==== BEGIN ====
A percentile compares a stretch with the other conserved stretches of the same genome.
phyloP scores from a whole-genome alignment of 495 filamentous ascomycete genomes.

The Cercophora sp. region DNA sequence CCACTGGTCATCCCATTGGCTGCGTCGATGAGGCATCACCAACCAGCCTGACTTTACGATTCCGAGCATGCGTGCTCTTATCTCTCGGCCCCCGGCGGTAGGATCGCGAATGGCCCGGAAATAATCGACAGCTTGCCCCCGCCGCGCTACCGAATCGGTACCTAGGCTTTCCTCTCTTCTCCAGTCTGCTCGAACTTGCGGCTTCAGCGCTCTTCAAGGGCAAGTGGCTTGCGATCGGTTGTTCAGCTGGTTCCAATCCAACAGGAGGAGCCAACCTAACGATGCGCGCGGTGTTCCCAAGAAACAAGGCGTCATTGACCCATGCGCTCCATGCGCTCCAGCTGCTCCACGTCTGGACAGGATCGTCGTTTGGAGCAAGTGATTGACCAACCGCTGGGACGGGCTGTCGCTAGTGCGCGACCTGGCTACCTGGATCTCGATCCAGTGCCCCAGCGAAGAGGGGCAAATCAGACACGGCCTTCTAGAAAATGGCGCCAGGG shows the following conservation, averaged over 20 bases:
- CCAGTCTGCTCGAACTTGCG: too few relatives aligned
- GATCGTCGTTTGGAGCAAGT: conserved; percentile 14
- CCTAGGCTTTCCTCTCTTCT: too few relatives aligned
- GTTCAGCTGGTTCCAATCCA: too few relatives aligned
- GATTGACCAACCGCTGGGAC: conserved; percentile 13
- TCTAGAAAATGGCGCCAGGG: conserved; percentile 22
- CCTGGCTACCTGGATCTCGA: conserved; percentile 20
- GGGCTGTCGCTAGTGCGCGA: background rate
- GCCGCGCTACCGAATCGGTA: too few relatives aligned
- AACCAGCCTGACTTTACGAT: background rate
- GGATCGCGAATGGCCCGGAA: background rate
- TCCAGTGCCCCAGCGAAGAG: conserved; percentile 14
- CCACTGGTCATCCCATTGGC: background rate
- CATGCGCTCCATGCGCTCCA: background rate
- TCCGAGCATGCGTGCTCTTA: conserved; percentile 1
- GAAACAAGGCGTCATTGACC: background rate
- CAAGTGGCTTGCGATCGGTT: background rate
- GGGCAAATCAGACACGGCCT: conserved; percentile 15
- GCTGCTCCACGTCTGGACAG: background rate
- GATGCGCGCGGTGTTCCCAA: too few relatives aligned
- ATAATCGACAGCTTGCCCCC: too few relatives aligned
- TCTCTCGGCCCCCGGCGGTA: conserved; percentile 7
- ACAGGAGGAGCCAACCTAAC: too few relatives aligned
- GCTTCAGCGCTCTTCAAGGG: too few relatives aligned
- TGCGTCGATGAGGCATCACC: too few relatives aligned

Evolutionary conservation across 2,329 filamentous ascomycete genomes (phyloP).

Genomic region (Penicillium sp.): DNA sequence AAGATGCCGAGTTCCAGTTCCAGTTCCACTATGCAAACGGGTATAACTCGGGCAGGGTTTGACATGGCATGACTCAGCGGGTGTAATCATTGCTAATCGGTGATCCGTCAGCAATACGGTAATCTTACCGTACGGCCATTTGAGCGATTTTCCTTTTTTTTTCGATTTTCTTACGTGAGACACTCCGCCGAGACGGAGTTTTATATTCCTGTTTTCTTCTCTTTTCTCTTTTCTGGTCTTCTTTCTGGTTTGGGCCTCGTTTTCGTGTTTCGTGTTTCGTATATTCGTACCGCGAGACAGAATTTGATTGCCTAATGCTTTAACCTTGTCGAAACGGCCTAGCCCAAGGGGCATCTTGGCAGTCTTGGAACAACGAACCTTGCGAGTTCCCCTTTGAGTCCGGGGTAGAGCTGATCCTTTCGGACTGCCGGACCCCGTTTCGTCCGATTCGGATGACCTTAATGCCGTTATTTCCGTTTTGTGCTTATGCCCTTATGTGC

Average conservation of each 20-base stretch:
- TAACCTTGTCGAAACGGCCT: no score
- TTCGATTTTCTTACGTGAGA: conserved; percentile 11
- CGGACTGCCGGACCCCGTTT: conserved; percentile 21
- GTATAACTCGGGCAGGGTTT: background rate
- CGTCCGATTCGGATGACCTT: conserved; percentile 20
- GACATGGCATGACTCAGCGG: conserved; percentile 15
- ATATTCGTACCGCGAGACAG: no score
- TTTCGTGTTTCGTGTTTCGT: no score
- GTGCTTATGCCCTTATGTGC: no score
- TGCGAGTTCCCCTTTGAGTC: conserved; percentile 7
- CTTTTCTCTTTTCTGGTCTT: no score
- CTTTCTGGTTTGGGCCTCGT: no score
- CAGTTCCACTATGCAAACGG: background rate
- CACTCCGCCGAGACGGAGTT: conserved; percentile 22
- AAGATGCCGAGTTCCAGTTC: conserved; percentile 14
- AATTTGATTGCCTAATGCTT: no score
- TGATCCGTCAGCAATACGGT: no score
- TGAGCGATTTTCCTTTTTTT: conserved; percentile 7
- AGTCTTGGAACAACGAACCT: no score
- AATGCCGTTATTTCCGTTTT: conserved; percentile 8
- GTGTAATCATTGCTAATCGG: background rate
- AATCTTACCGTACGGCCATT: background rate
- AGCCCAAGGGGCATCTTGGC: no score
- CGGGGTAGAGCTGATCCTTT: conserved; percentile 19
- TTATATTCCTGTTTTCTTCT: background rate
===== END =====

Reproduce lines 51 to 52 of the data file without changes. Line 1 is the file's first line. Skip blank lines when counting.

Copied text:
- AATGCCGTTATTTCCGTTTT: conserved; percentile 8
- GTGTAATCATTGCTAATCGG: background rate